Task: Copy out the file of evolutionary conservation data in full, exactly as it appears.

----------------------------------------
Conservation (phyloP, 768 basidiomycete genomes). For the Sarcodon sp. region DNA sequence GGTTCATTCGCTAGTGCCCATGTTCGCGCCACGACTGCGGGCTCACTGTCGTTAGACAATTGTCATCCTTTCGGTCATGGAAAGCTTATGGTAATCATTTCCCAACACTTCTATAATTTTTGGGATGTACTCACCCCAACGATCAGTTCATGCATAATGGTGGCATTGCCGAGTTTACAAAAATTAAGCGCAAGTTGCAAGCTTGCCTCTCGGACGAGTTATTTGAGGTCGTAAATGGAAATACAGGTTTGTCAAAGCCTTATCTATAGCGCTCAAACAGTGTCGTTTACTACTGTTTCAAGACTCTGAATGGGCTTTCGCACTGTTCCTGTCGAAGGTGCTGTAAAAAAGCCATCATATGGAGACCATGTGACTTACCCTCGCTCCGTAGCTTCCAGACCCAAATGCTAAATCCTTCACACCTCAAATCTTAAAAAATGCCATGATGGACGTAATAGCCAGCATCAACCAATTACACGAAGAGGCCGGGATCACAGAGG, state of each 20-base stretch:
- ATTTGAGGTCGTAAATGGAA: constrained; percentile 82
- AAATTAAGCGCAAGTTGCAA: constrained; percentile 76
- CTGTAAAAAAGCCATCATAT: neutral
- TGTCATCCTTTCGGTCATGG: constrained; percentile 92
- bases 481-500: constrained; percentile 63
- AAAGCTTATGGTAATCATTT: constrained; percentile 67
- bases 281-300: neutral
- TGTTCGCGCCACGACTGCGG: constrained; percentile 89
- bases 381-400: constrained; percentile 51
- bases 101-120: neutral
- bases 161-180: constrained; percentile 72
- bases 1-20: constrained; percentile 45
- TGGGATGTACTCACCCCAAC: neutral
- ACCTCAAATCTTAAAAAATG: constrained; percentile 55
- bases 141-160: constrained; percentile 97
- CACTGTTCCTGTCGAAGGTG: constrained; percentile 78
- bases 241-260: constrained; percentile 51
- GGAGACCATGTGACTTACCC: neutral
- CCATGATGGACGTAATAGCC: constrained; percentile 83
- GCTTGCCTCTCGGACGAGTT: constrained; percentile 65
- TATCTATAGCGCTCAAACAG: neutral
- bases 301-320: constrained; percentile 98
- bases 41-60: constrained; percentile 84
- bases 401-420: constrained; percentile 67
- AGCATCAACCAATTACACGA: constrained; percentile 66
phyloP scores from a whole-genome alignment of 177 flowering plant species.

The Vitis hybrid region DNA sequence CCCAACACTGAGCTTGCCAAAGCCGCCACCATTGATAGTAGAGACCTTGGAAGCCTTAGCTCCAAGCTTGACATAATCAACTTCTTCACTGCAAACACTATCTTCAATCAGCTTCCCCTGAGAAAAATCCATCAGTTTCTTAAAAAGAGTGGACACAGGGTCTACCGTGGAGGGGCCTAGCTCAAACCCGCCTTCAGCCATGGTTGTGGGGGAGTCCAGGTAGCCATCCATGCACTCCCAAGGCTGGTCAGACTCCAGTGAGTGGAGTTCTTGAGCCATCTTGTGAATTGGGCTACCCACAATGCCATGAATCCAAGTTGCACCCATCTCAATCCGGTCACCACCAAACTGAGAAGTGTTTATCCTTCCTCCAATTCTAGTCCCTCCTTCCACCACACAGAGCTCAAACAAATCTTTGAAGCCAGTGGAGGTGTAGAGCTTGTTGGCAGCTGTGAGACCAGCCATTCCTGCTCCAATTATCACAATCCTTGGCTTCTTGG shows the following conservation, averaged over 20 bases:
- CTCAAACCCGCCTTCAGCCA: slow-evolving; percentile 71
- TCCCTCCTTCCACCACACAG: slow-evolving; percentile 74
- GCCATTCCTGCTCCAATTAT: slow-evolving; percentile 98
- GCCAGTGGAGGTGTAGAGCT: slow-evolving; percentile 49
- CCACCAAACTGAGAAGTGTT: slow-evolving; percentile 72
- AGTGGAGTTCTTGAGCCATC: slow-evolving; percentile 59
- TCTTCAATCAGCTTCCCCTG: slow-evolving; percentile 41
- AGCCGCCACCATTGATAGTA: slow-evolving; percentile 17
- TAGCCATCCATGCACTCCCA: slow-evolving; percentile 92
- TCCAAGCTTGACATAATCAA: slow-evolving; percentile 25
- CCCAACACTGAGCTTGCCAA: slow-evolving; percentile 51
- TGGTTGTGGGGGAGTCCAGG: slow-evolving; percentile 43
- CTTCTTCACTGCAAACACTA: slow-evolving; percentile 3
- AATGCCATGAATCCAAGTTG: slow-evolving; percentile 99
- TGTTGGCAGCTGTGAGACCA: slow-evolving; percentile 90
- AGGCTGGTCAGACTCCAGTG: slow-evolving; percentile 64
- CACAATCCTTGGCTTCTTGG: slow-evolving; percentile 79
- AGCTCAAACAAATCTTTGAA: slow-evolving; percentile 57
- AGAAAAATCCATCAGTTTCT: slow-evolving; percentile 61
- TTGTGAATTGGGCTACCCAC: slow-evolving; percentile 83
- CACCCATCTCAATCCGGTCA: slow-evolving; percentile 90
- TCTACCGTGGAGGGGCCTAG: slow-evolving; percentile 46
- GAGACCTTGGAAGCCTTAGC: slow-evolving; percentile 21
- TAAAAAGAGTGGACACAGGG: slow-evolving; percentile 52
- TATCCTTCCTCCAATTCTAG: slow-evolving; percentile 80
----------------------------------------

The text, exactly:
Conservation (phyloP, 768 basidiomycete genomes). For the Sarcodon sp. region DNA sequence GGTTCATTCGCTAGTGCCCATGTTCGCGCCACGACTGCGGGCTCACTGTCGTTAGACAATTGTCATCCTTTCGGTCATGGAAAGCTTATGGTAATCATTTCCCAACACTTCTATAATTTTTGGGATGTACTCACCCCAACGATCAGTTCATGCATAATGGTGGCATTGCCGAGTTTACAAAAATTAAGCGCAAGTTGCAAGCTTGCCTCTCGGACGAGTTATTTGAGGTCGTAAATGGAAATACAGGTTTGTCAAAGCCTTATCTATAGCGCTCAAACAGTGTCGTTTACTACTGTTTCAAGACTCTGAATGGGCTTTCGCACTGTTCCTGTCGAAGGTGCTGTAAAAAAGCCATCATATGGAGACCATGTGACTTACCCTCGCTCCGTAGCTTCCAGACCCAAATGCTAAATCCTTCACACCTCAAATCTTAAAAAATGCCATGATGGACGTAATAGCCAGCATCAACCAATTACACGAAGAGGCCGGGATCACAGAGG, state of each 20-base stretch:
- ATTTGAGGTCGTAAATGGAA: constrained; percentile 82
- AAATTAAGCGCAAGTTGCAA: constrained; percentile 76
- CTGTAAAAAAGCCATCATAT: neutral
- TGTCATCCTTTCGGTCATGG: constrained; percentile 92
- bases 481-500: constrained; percentile 63
- AAAGCTTATGGTAATCATTT: constrained; percentile 67
- bases 281-300: neutral
- TGTTCGCGCCACGACTGCGG: constrained; percentile 89
- bases 381-400: constrained; percentile 51
- bases 101-120: neutral
- bases 161-180: constrained; percentile 72
- bases 1-20: constrained; percentile 45
- TGGGATGTACTCACCCCAAC: neutral
- ACCTCAAATCTTAAAAAATG: constrained; percentile 55
- bases 141-160: constrained; percentile 97
- CACTGTTCCTGTCGAAGGTG: constrained; percentile 78
- bases 241-260: constrained; percentile 51
- GGAGACCATGTGACTTACCC: neutral
- CCATGATGGACGTAATAGCC: constrained; percentile 83
- GCTTGCCTCTCGGACGAGTT: constrained; percentile 65
- TATCTATAGCGCTCAAACAG: neutral
- bases 301-320: constrained; percentile 98
- bases 41-60: constrained; percentile 84
- bases 401-420: constrained; percentile 67
- AGCATCAACCAATTACACGA: constrained; percentile 66
phyloP scores from a whole-genome alignment of 177 flowering plant species.

The Vitis hybrid region DNA sequence CCCAACACTGAGCTTGCCAAAGCCGCCACCATTGATAGTAGAGACCTTGGAAGCCTTAGCTCCAAGCTTGACATAATCAACTTCTTCACTGCAAACACTATCTTCAATCAGCTTCCCCTGAGAAAAATCCATCAGTTTCTTAAAAAGAGTGGACACAGGGTCTACCGTGGAGGGGCCTAGCTCAAACCCGCCTTCAGCCATGGTTGTGGGGGAGTCCAGGTAGCCATCCATGCACTCCCAAGGCTGGTCAGACTCCAGTGAGTGGAGTTCTTGAGCCATCTTGTGAATTGGGCTACCCACAATGCCATGAATCCAAGTTGCACCCATCTCAATCCGGTCACCACCAAACTGAGAAGTGTTTATCCTTCCTCCAATTCTAGTCCCTCCTTCCACCACACAGAGCTCAAACAAATCTTTGAAGCCAGTGGAGGTGTAGAGCTTGTTGGCAGCTGTGAGACCAGCCATTCCTGCTCCAATTATCACAATCCTTGGCTTCTTGG shows the following conservation, averaged over 20 bases:
- CTCAAACCCGCCTTCAGCCA: slow-evolving; percentile 71
- TCCCTCCTTCCACCACACAG: slow-evolving; percentile 74
- GCCATTCCTGCTCCAATTAT: slow-evolving; percentile 98
- GCCAGTGGAGGTGTAGAGCT: slow-evolving; percentile 49
- CCACCAAACTGAGAAGTGTT: slow-evolving; percentile 72
- AGTGGAGTTCTTGAGCCATC: slow-evolving; percentile 59
- TCTTCAATCAGCTTCCCCTG: slow-evolving; percentile 41
- AGCCGCCACCATTGATAGTA: slow-evolving; percentile 17
- TAGCCATCCATGCACTCCCA: slow-evolving; percentile 92
- TCCAAGCTTGACATAATCAA: slow-evolving; percentile 25
- CCCAACACTGAGCTTGCCAA: slow-evolving; percentile 51
- TGGTTGTGGGGGAGTCCAGG: slow-evolving; percentile 43
- CTTCTTCACTGCAAACACTA: slow-evolving; percentile 3
- AATGCCATGAATCCAAGTTG: slow-evolving; percentile 99
- TGTTGGCAGCTGTGAGACCA: slow-evolving; percentile 90
- AGGCTGGTCAGACTCCAGTG: slow-evolving; percentile 64
- CACAATCCTTGGCTTCTTGG: slow-evolving; percentile 79
- AGCTCAAACAAATCTTTGAA: slow-evolving; percentile 57
- AGAAAAATCCATCAGTTTCT: slow-evolving; percentile 61
- TTGTGAATTGGGCTACCCAC: slow-evolving; percentile 83
- CACCCATCTCAATCCGGTCA: slow-evolving; percentile 90
- TCTACCGTGGAGGGGCCTAG: slow-evolving; percentile 46
- GAGACCTTGGAAGCCTTAGC: slow-evolving; percentile 21
- TAAAAAGAGTGGACACAGGG: slow-evolving; percentile 52
- TATCCTTCCTCCAATTCTAG: slow-evolving; percentile 80